Pacific Gas and Electric Company (PG&E), the largest utility in California, is facing strong criticisms over its Public Safety Power Shutoff (PSPS) to prevent wildfire.
State regulators are also investigating PG&E due to its mishandling of its first power shutoff that affected hundreds of thousands of Californians. The company announced on Wednesday that 179,000 customers in 17 counties will experience blackouts because of the dry, hot and windy weather forecast in those areas.
PG&E said such weather condition “poses a higher risk for damage and sparks on the electric system and rapid wildfire spread.”
Over the past several years, Californians are blaming PG&E and Southern California Edison, the state’s second-largest investor-owned utility particularly their equipment for some of the most destructive wildfires in the state.
The companies are now implementing preemptive power shutoffs to prevent future wildfires. PG&E said Californians should expect rolling blackouts over the next ten years as it upgrades its electrical systems that can withstand more extreme weather conditions due to climate change.
Critics say PG&E power shutoffs threaten people’s lives
However, PG&E’s critics are saying that the blackouts are threatening people’s lives and shifting risk from the companies to the public.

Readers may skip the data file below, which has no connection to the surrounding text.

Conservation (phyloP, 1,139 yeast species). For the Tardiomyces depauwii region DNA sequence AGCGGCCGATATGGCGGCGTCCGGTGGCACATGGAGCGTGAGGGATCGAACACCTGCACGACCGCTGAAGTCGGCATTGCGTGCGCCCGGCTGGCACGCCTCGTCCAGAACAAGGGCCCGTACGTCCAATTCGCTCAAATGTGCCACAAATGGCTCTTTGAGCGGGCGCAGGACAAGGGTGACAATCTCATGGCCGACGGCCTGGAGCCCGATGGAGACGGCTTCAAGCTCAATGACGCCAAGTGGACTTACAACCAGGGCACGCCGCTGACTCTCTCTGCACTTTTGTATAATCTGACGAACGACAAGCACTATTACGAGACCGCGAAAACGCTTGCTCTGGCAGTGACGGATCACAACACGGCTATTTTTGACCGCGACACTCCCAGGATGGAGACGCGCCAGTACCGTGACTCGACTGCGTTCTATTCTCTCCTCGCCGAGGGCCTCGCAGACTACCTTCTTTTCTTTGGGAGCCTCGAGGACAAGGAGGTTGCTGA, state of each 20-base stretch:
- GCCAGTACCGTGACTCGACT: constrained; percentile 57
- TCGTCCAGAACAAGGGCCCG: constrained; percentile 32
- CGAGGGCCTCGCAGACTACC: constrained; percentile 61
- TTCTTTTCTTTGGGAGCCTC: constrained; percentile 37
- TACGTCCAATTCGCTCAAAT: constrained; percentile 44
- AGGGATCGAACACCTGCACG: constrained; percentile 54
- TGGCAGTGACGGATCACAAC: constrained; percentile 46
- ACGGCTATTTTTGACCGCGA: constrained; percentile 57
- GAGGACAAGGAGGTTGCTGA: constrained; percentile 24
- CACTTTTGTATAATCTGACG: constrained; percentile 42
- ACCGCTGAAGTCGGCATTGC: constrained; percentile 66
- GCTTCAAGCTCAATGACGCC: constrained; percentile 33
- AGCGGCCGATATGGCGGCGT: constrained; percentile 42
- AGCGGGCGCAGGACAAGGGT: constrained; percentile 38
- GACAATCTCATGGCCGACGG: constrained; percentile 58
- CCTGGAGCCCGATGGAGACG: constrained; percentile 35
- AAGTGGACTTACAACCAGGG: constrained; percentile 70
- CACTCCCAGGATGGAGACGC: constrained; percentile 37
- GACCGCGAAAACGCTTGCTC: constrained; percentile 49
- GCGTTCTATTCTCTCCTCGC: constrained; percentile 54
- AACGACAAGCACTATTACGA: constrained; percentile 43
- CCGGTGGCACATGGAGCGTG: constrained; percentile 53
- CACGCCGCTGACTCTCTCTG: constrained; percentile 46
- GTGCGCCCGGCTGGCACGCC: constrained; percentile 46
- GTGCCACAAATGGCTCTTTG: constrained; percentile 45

Peter Gleick, a climate scientist and founder of the Pacific Institute in Berkeley, California told CNBC, “This is a utility owned by shareholders that is shifting risk from its own corporate entity to the public. It’s shifting risk to individual homes and businesses that lose power and then can’t operate. Are we now living in a society where fundamental basic services are cut off regularly to protect corporate interests? They can’t impose this burden on people.”
On the other hand Jack Brouwer, an engineering professor and director of the National Fuel Cell Research Center at the University of California, Irvine, commented, “There are lives at stake. I can’t over emphasis the calamity that these events cause at the neighborhood level. Hundreds of health care facilities don’t have back-up generators. If you’re out of power for an hour, that’s fine, but for a couple of days — those lives count as much as those that would be lost in a fire.”
Gov. Newsom wants PG&E to issue rebates or credits to customers
In a letter to PG&E CEO Williams Johnson on Tuesday, Gov. Gavin Newsom reiterated that the “scope and duration” of the previous power outage was “unacceptable.” He added that it was a “direct result of decades of PG&E prioritizing profit over public safety, mismanagement, inadequate investment in fire safety and fire prevention measures and neglect of critical infrastructure.”
Additionally, the Governor wrote, “PG&E shareholders have an obligation to its customers following the failed execution of its previous PSPS decision. I continue to strongly urge PG&E to issue an automatic rebate or credit of $100 per residential customer and $250 per small business as some compensation for the hardship suffered.